March corn closed down 2 1/4 cents per bushel and December corn was down 1 cent. March soybeans closed up 1 1/4 cents and November soybeans were up 1 1/4 cents. March K.C. wheat closed down 2 cents, March Chicago wheat was up 4 cents and March Minneapolis wheat was up 4 cents. The March U.S. dollar index is trading up 0.136 at 96.425. The Dow Jones Industrial Average is down 144.71 points at 25,024.82. April gold is up $3.60 at $1,317.80, March silver is up $0.09 at $15.80 and March copper is down $0.0205 at $2.8080. March crude oil is up $0.08 at $52.72, March heating oil is up $0.0088, March RBOB is up $0.0176 and March natural gas is up $0.036.
For the week:
March corn closed down 4 cents and December 2019 corn was down 3 cents. March soybeans were down 3 1/4 cents while November 2019 soybeans were down 1/4 cent. March Kansas City wheat was down 14 1/2 cents, March Chicago wheat was down 7 cents, and March Minneapolis wheat was down 7 cents.
March corn closed down 2 1/4 cents at $3.74 1/4 Friday and finished the week down 4 cents after USDA released several new estimates on Friday. First, USDA's estimate of U.S. ending stocks was reduced from 1.781 billion to 1.735 billion bushels (bb). The 2018 corn crop was estimated at 14.420 bb, based on a final yield of 176.4 bushels per acre on a slightly lower 81.7 million acres. World-ending corn stocks saw a small increase, from 308.80 mmt to 309.78 mmt after Argentina's crop estimate was increased from 42.5 mmt to 46.0 mmt. A small bullish surprise showed up in the Dec. 1 corn stocks total, which USDA estimated at a lower-than-expected 11.952 bb. The lower inventory confirmed first quarter corn demand hit a new record high of 4.86 bb in 2018-19, thanks largely to increased exports. Now that Friday's numbers are out, traders can go back to monitoring South American weather on Monday and next week's trade talks with China. For now, the trend in cash corn remains up, in line with its seasonal tendency. DTN's National Corn Index closed at $3.48 Thursday, down from its highest price in seven months and 28 cents below the March contract. Outside markets are mixed, while the March U.S. dollar index is up 0.14.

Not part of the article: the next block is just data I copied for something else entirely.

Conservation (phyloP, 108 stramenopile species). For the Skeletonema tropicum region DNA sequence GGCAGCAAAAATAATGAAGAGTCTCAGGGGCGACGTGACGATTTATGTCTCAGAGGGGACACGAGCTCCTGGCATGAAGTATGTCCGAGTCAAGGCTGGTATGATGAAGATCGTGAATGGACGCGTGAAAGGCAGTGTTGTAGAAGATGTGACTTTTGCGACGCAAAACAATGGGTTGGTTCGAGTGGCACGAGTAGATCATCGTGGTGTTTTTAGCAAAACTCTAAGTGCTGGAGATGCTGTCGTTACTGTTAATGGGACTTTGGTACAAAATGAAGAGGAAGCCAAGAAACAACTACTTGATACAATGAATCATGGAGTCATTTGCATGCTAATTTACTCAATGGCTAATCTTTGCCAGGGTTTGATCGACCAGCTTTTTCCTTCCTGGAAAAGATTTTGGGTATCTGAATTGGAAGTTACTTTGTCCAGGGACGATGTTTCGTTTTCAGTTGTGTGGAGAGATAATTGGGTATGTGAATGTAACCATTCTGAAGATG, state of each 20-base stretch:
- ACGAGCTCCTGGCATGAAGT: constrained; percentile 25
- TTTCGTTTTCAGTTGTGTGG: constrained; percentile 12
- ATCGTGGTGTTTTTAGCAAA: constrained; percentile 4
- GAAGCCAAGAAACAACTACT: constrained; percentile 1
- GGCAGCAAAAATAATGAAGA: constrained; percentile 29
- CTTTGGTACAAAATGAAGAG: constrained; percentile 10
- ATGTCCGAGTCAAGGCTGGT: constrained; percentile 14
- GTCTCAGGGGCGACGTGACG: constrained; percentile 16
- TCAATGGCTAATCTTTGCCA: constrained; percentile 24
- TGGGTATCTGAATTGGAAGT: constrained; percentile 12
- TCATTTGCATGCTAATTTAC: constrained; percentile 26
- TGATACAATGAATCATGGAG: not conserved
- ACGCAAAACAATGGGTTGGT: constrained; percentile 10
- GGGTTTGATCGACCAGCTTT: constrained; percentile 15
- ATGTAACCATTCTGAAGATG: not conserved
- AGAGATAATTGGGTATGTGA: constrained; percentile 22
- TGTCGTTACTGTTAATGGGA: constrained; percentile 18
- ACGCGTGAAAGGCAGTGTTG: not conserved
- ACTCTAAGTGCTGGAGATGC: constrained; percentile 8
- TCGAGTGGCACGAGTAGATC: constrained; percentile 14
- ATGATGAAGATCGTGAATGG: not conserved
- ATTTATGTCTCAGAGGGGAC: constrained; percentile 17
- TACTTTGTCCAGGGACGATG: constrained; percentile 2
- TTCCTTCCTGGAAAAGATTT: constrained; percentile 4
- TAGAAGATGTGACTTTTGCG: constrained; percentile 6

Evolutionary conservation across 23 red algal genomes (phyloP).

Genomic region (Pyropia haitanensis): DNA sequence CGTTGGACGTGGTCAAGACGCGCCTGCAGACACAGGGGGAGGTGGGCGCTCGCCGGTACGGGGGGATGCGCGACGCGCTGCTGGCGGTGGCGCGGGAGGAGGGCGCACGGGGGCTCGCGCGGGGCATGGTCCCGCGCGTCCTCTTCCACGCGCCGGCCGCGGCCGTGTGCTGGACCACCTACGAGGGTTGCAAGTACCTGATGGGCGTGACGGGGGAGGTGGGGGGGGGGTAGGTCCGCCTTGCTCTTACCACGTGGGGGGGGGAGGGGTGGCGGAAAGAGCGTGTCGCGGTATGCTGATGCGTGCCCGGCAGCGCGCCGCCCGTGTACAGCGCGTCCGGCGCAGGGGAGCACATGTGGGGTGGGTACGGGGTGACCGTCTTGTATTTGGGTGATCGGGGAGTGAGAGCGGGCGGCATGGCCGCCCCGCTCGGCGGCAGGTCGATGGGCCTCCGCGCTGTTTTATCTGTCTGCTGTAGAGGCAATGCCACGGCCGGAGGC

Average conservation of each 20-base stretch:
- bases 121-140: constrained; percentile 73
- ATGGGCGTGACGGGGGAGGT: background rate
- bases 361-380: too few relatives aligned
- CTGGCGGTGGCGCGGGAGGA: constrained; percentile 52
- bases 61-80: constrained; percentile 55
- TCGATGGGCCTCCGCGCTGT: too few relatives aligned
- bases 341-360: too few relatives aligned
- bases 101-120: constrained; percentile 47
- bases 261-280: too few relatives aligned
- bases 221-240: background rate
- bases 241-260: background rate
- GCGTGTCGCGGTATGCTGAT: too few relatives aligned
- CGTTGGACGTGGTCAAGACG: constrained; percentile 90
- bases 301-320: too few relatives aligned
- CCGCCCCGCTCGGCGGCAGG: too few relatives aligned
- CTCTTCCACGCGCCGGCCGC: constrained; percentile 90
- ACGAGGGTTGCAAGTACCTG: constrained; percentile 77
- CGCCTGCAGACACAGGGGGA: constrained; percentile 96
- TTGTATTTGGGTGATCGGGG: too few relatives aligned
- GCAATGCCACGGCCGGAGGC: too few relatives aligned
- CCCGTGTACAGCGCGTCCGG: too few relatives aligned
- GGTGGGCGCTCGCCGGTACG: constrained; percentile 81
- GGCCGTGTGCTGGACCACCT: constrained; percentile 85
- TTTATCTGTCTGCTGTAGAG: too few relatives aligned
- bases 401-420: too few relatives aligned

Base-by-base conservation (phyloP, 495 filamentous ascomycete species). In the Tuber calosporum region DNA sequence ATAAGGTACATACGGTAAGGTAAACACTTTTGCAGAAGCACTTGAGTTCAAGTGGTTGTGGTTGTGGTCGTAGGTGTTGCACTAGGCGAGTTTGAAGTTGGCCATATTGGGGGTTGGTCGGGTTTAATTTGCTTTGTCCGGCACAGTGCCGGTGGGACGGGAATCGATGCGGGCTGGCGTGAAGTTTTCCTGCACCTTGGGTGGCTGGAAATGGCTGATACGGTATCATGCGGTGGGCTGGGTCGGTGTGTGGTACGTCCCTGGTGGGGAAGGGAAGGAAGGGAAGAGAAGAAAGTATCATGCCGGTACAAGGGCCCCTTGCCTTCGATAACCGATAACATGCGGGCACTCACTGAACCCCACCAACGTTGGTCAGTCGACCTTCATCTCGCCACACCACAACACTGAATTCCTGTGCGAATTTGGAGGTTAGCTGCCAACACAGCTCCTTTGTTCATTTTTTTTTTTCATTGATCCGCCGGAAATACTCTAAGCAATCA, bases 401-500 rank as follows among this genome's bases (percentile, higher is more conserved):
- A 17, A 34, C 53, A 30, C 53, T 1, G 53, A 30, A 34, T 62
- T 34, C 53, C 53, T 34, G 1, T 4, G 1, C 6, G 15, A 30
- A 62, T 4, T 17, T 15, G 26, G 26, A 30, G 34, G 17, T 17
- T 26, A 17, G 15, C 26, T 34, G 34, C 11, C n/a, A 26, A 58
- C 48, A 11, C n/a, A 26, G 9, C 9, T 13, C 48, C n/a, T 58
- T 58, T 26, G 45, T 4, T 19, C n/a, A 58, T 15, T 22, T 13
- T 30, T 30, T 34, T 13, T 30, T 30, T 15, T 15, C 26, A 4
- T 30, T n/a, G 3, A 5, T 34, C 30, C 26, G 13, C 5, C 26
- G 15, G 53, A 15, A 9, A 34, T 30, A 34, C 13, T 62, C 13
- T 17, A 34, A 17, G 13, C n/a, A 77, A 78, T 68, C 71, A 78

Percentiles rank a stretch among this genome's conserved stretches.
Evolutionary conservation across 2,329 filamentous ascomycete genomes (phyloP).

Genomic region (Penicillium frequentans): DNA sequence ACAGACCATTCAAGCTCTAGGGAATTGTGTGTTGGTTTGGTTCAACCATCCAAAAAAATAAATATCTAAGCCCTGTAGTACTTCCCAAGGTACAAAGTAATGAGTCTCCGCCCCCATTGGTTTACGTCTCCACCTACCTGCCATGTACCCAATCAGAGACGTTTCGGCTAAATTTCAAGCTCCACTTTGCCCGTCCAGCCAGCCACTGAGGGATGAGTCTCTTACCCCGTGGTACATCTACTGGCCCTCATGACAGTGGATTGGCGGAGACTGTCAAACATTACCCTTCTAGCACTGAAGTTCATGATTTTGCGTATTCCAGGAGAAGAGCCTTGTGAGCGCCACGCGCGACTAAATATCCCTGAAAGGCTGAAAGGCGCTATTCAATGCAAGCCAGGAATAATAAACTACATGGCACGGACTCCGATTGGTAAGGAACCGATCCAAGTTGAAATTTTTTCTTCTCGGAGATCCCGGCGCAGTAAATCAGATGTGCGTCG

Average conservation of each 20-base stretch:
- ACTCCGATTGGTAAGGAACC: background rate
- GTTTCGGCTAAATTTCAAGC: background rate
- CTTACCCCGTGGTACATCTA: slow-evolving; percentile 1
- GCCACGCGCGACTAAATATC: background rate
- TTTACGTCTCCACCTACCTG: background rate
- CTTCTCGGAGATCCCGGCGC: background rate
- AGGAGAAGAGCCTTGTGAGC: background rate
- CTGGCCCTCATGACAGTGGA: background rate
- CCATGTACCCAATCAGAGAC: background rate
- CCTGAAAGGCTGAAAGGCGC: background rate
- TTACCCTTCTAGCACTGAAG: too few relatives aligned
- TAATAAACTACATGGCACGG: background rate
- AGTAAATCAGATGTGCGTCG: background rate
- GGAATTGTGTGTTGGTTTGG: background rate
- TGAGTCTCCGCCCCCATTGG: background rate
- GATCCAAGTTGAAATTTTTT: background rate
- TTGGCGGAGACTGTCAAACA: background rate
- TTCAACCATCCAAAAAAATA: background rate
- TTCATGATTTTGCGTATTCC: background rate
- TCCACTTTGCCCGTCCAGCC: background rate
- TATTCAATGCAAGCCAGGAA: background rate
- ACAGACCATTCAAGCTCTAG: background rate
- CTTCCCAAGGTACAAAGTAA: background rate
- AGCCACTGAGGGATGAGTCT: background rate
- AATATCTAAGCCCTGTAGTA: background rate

March soybeans survived Friday's USDA reports with a gain of 1 1/4 cents to $9.57 and finished the week down 3 1/4 cents. Friday's numbers were a mixed bag for soybeans after USDA lowered its estimate of U.S. ending soybean stocks from 955 million to 910 million bushels (mb). The 2018 soybean crop was set at 4.544 bb, based on a slightly lower yield of 51.6 bushels per acre and 88.1 million harvested acres. USDA gave soybeans a modest bullish surprise by increasing world demand estimates from the prior two seasons. USDA dropped its estimate of world ending stocks from 115.22 mmt to 106.72 mmt, also getting help from a 5-mmt reduction in Brazil's crop estimate and a slight, 0.5 mmt reduction for Argentina. On the other hand, Dec. 1 soybean stocks were a bearish factor as USDA's 3.736 bb total meant that first-quarter demand was the lowest in six years. After all was said and done, soybeans are still at risk of ending 2018-19 with heavy supplies and face the uncertainty of future trade with China. Technically, the trend of cash soybean prices remains sideways as trade negotiations with China resume next week. DTN's National Soybean Index closed at $8.25 Thursday, staying in a sideways range and $0.88 below the March futures contract.
March K.C. wheat ended down 2 cents at $4.94 1/4 Friday and was also down 14 1/2 cents on the week, struggling to find anything bullish to motivate potential buyers. USDA raised its estimate of U.S. ending wheat stocks for 2018-19, from 974 mb to 1.010 bb, hurt by a reduction in feed demand. USDA slightly reduced its estimate of world ending wheat stocks, from 268.10 mmt to 267.53 mmt for 2018-19, getting help from a 2-mmt increase in its estimate of world wheat demand. Russia's crop estimate was increased from 70.0 mmt to 71.6 mmt, while estimates for most other major producers were unchanged. USDA found 1.999 bb of U.S. wheat on hand as of Dec. 1, meaning that demand in the first half of 2018-2019 fell to its lowest level in nine years. Exports have been more active recently and early Friday Dow Jones reported Egypt bought 300,000 mt of wheat, including 120,000 mt of SRW wheat from the U.S. France and Ukraine were the other suppliers. For cash SRW wheat prices, the trend remains up, while the trends are sideways for cash HRW and HRS wheats. DTN's National HRW Index closed at $4.73 Thursday, down from its five-month high and down 23 cents from the March futures contract. DTN's National SRW Index closed at $4.90 Thursday, also down from its highest price in five months.
Todd Hultman can be reached at firstname.lastname@example.org
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